There is never 'Nothing' to write

As society becomes more and more litigious, EMS providers face greater and greater risk by not fully documenting their calls

On a cold February night, a paramedic unit is called to the drug store parking lot for an assault.

They arrive on scene at about 2:00 a.m., just 8 minutes after being rousted from a comfortable, warm sleep. The store is closed, the lights are off, and the doors are locked. There is not a soul in sight — there is nothing showing.

Dispatch advises that it was a single caller and the police department has no additional information. A quick check of the surrounding area provides no clues. No blood drops, no evidence of anything.

The paramedics drive around the store with spotlights blaring. Nothing.

They advise dispatch that they do not see anyone and declare themselves available. They hope to be comfortably sound asleep again in a few minutes.

As they come to a stop back at the station, the documentation of the call is complete. The form contains times, location, crew member identification and, in giant letters that consume the entire narrative section, there is only this: "U.T.L." (Unable to Locate).

By 2:30 a.m., the medics are once again basking in the warm comfort of slumber.

Every EMS call requires complete narrative documentation

Anyone who has worked in EMS for more than five minutes has been on this call. Unfortunately, far too many have and continue to put themselves at significant risk of [undeserved] liability by simply documenting the inability to locate rather than including everything [they] did to search for the patient.

If you have been reading this column for any length of time, then you know I have been preaching for years that there is NO call that doesn't require full and complete narrative documentation.

Sadly, I still encounter resistance from old-school providers who have been doing it like that forever and don't see any need to change now. I have bad news for you old-schoolers: times have changed and you are headed for a very rude and very expensive awakening.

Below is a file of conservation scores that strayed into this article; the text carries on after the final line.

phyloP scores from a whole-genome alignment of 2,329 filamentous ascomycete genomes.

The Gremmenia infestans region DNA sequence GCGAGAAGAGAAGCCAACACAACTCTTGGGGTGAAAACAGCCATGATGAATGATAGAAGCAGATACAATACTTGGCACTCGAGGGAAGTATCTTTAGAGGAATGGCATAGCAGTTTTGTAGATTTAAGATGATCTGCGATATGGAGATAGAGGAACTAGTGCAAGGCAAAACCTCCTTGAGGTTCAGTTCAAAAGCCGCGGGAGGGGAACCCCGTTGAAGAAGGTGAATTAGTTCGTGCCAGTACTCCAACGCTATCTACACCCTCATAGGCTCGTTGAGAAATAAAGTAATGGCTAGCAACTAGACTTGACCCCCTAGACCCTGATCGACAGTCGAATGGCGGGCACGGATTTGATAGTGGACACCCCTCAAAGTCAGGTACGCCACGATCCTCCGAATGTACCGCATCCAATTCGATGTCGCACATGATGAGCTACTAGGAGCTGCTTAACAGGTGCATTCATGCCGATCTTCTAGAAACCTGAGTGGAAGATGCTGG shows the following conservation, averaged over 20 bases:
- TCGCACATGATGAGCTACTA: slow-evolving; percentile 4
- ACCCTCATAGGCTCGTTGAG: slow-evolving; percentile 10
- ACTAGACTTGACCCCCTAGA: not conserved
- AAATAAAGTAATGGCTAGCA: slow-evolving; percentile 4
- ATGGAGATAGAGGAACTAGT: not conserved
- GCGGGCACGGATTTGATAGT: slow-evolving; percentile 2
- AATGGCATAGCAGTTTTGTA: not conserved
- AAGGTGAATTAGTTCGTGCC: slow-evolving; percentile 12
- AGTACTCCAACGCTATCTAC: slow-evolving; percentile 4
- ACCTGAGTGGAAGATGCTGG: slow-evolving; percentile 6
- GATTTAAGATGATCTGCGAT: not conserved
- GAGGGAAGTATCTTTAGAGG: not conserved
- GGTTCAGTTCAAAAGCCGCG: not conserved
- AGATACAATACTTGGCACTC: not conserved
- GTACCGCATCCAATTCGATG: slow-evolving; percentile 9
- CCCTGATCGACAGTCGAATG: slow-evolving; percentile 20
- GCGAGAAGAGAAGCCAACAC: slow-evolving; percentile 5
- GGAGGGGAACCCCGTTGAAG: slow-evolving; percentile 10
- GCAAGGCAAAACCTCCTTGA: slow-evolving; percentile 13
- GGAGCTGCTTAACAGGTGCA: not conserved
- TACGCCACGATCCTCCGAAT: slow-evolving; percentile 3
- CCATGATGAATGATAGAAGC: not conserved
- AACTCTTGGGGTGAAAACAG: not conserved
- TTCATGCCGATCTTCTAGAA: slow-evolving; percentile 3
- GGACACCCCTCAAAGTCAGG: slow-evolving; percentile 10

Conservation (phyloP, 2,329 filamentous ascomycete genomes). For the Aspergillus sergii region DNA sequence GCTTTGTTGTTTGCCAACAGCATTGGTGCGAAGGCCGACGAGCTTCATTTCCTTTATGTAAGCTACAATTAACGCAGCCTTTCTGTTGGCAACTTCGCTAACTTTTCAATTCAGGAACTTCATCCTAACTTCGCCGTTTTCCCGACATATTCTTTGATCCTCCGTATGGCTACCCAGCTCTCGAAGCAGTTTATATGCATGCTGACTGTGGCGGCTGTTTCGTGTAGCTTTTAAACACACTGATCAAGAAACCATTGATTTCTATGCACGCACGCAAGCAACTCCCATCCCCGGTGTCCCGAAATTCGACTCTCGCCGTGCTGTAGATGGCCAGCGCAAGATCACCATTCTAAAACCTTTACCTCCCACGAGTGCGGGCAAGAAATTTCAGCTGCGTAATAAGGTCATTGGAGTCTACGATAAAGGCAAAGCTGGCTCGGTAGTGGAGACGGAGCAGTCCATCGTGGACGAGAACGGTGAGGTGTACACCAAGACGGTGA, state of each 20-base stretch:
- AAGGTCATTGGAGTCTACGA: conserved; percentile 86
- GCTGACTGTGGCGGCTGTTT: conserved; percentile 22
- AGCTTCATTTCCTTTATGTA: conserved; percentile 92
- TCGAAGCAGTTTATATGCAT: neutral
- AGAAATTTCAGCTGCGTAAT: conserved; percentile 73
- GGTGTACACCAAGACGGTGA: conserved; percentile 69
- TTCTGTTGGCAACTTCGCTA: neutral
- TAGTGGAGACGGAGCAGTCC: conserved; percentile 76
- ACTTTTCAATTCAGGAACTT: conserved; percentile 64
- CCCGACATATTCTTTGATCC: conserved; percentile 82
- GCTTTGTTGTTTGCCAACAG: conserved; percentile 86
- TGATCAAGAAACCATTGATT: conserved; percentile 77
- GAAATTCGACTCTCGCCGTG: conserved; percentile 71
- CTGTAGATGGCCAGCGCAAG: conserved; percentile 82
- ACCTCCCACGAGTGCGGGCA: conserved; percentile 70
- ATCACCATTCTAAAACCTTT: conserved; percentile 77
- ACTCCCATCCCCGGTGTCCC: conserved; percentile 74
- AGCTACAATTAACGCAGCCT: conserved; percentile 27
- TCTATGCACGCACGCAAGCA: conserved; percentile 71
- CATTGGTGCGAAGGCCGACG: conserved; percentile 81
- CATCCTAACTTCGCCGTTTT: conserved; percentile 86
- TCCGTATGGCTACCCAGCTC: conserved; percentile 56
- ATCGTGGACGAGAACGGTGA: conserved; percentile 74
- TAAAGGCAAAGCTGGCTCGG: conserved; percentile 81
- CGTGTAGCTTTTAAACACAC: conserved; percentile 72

You can not defend 'Unable to Locate'

As society becomes more and more litigious, EMS providers face greater and greater risk. Risk of falling victim to attorneys who are paid hundreds of dollars per hour to make you look incompetent, stupid, and careless, and "U.T.L." makes their job very easy to do.

It goes something like this: Imagine the same scenario, but with this twist: At 10:00 a.m., eight hours or so after the call, the assault victim is found dead behind the drug store. The family learns that there was a 911 call and that you responded to the call. The attorney they hired for the multi-million dollar wrongful death lawsuit subpoenas your run report. The report says nothing about what you did, rather it simply says: "U.T.L." or "No Patient."

At the deposition or in the trial, the attorney will grill you. They will start by asking whether you have ever attended a documentation class. You will say yes.

Did you learn that documentation must be thorough? Yes.

Did you learn that documentation should summarize everything that was done on a particular call? Yes.

Are you familiar with the adage, "if you didn't write it, you didn't do it?" Yes. And so it will go.

Then it will get worse. The attorney will hit you with questions that are impossible to answer in a way that doesn't make you look like a fool. They will ask whether your documentation contains everything important about this particular call. If you say yes, you didn't search. If you say no, they will remind you that you just said that documentation should summarize everything that was done.

Now, your documentation is incompetent and below standard — and so are you. Suddenly, your "U.T.L." or "No Patient" translates to "You didn't take reasonable steps to search for the victim and, because you did not do your job, now he is dead." The even sadder reality is that this argument doesn't have to be true, it only needs to be convincing.

Thankfully, this risk is easy to avoid altogether. On every call, no matter what happens, write a full and complete narrative that leaves no relevant fact to the imagination. Include what you saw, what you did, who you talked to, and how you left it. Let there be no doubt that you did every reasonable thing.

Otherwise, you don't get to cry when your own lack of words is twisted such that you lose everything.

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